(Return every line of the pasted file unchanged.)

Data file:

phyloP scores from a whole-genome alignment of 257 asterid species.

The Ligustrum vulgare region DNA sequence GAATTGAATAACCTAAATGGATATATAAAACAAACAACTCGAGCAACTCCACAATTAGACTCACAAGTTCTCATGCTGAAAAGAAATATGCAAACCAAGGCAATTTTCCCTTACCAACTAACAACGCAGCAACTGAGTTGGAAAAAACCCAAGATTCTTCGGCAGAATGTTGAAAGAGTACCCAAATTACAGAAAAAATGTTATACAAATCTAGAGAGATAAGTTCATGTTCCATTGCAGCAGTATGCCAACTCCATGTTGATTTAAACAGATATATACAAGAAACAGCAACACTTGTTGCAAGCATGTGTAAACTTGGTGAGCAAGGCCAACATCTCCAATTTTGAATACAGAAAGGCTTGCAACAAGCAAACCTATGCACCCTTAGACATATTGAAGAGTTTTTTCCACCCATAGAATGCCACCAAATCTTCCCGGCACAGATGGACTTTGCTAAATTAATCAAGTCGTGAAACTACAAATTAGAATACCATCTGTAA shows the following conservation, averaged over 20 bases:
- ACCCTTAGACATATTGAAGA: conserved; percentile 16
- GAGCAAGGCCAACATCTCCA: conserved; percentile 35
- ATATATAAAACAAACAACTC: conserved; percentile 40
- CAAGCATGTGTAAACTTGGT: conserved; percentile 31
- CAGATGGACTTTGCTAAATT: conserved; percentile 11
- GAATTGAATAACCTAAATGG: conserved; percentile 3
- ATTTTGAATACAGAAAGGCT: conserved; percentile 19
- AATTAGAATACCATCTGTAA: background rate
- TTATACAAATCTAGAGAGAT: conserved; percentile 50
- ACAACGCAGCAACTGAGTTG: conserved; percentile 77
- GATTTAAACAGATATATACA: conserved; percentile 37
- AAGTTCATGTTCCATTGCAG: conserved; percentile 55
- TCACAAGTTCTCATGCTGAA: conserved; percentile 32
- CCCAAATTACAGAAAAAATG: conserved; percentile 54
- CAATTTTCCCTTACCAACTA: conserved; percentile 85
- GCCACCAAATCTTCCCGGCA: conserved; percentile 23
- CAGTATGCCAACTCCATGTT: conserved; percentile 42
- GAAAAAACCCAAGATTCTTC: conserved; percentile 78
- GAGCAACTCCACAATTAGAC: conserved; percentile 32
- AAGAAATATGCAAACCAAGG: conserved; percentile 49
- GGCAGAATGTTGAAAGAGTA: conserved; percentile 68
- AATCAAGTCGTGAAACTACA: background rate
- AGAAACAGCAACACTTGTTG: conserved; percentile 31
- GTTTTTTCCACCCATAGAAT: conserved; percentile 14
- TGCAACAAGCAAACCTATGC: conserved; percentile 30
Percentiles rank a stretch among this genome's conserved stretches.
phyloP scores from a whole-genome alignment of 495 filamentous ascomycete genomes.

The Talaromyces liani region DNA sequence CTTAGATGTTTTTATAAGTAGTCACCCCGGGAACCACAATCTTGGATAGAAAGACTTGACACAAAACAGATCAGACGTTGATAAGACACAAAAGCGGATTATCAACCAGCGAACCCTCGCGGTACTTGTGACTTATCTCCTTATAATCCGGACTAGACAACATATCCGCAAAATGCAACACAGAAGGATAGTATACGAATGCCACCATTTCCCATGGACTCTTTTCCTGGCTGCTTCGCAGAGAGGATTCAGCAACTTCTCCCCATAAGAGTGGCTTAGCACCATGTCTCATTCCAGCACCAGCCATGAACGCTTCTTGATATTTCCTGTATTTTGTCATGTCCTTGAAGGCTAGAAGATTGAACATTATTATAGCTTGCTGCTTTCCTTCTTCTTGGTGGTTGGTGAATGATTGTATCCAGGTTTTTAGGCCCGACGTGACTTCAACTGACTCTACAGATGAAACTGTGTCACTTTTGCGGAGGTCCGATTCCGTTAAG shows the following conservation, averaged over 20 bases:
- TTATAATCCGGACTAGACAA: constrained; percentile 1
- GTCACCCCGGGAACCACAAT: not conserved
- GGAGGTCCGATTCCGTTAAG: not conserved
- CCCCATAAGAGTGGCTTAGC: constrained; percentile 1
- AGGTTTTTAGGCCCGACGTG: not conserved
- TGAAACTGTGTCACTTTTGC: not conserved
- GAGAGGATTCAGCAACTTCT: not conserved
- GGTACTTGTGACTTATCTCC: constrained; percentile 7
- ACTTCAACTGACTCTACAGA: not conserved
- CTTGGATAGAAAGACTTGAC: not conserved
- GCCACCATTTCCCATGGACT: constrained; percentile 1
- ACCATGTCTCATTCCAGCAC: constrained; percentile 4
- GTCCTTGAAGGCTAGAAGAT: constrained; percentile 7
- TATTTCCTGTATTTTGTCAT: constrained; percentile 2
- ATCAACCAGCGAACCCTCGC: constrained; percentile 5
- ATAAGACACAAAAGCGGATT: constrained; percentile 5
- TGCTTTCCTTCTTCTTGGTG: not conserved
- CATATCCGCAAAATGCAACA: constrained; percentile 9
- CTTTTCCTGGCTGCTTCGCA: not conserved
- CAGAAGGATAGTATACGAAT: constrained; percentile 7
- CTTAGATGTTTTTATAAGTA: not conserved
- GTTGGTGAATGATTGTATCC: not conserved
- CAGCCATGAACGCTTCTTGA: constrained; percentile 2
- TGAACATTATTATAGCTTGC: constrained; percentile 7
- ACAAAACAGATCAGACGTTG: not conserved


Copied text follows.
phyloP scores from a whole-genome alignment of 257 asterid species.

The Ligustrum vulgare region DNA sequence GAATTGAATAACCTAAATGGATATATAAAACAAACAACTCGAGCAACTCCACAATTAGACTCACAAGTTCTCATGCTGAAAAGAAATATGCAAACCAAGGCAATTTTCCCTTACCAACTAACAACGCAGCAACTGAGTTGGAAAAAACCCAAGATTCTTCGGCAGAATGTTGAAAGAGTACCCAAATTACAGAAAAAATGTTATACAAATCTAGAGAGATAAGTTCATGTTCCATTGCAGCAGTATGCCAACTCCATGTTGATTTAAACAGATATATACAAGAAACAGCAACACTTGTTGCAAGCATGTGTAAACTTGGTGAGCAAGGCCAACATCTCCAATTTTGAATACAGAAAGGCTTGCAACAAGCAAACCTATGCACCCTTAGACATATTGAAGAGTTTTTTCCACCCATAGAATGCCACCAAATCTTCCCGGCACAGATGGACTTTGCTAAATTAATCAAGTCGTGAAACTACAAATTAGAATACCATCTGTAA shows the following conservation, averaged over 20 bases:
- ACCCTTAGACATATTGAAGA: conserved; percentile 16
- GAGCAAGGCCAACATCTCCA: conserved; percentile 35
- ATATATAAAACAAACAACTC: conserved; percentile 40
- CAAGCATGTGTAAACTTGGT: conserved; percentile 31
- CAGATGGACTTTGCTAAATT: conserved; percentile 11
- GAATTGAATAACCTAAATGG: conserved; percentile 3
- ATTTTGAATACAGAAAGGCT: conserved; percentile 19
- AATTAGAATACCATCTGTAA: background rate
- TTATACAAATCTAGAGAGAT: conserved; percentile 50
- ACAACGCAGCAACTGAGTTG: conserved; percentile 77
- GATTTAAACAGATATATACA: conserved; percentile 37
- AAGTTCATGTTCCATTGCAG: conserved; percentile 55
- TCACAAGTTCTCATGCTGAA: conserved; percentile 32
- CCCAAATTACAGAAAAAATG: conserved; percentile 54
- CAATTTTCCCTTACCAACTA: conserved; percentile 85
- GCCACCAAATCTTCCCGGCA: conserved; percentile 23
- CAGTATGCCAACTCCATGTT: conserved; percentile 42
- GAAAAAACCCAAGATTCTTC: conserved; percentile 78
- GAGCAACTCCACAATTAGAC: conserved; percentile 32
- AAGAAATATGCAAACCAAGG: conserved; percentile 49
- GGCAGAATGTTGAAAGAGTA: conserved; percentile 68
- AATCAAGTCGTGAAACTACA: background rate
- AGAAACAGCAACACTTGTTG: conserved; percentile 31
- GTTTTTTCCACCCATAGAAT: conserved; percentile 14
- TGCAACAAGCAAACCTATGC: conserved; percentile 30
Percentiles rank a stretch among this genome's conserved stretches.
phyloP scores from a whole-genome alignment of 495 filamentous ascomycete genomes.

The Talaromyces liani region DNA sequence CTTAGATGTTTTTATAAGTAGTCACCCCGGGAACCACAATCTTGGATAGAAAGACTTGACACAAAACAGATCAGACGTTGATAAGACACAAAAGCGGATTATCAACCAGCGAACCCTCGCGGTACTTGTGACTTATCTCCTTATAATCCGGACTAGACAACATATCCGCAAAATGCAACACAGAAGGATAGTATACGAATGCCACCATTTCCCATGGACTCTTTTCCTGGCTGCTTCGCAGAGAGGATTCAGCAACTTCTCCCCATAAGAGTGGCTTAGCACCATGTCTCATTCCAGCACCAGCCATGAACGCTTCTTGATATTTCCTGTATTTTGTCATGTCCTTGAAGGCTAGAAGATTGAACATTATTATAGCTTGCTGCTTTCCTTCTTCTTGGTGGTTGGTGAATGATTGTATCCAGGTTTTTAGGCCCGACGTGACTTCAACTGACTCTACAGATGAAACTGTGTCACTTTTGCGGAGGTCCGATTCCGTTAAG shows the following conservation, averaged over 20 bases:
- TTATAATCCGGACTAGACAA: constrained; percentile 1
- GTCACCCCGGGAACCACAAT: not conserved
- GGAGGTCCGATTCCGTTAAG: not conserved
- CCCCATAAGAGTGGCTTAGC: constrained; percentile 1
- AGGTTTTTAGGCCCGACGTG: not conserved
- TGAAACTGTGTCACTTTTGC: not conserved
- GAGAGGATTCAGCAACTTCT: not conserved
- GGTACTTGTGACTTATCTCC: constrained; percentile 7
- ACTTCAACTGACTCTACAGA: not conserved
- CTTGGATAGAAAGACTTGAC: not conserved
- GCCACCATTTCCCATGGACT: constrained; percentile 1
- ACCATGTCTCATTCCAGCAC: constrained; percentile 4
- GTCCTTGAAGGCTAGAAGAT: constrained; percentile 7
- TATTTCCTGTATTTTGTCAT: constrained; percentile 2
- ATCAACCAGCGAACCCTCGC: constrained; percentile 5
- ATAAGACACAAAAGCGGATT: constrained; percentile 5
- TGCTTTCCTTCTTCTTGGTG: not conserved
- CATATCCGCAAAATGCAACA: constrained; percentile 9
- CTTTTCCTGGCTGCTTCGCA: not conserved
- CAGAAGGATAGTATACGAAT: constrained; percentile 7
- CTTAGATGTTTTTATAAGTA: not conserved
- GTTGGTGAATGATTGTATCC: not conserved
- CAGCCATGAACGCTTCTTGA: constrained; percentile 2
- TGAACATTATTATAGCTTGC: constrained; percentile 7
- ACAAAACAGATCAGACGTTG: not conserved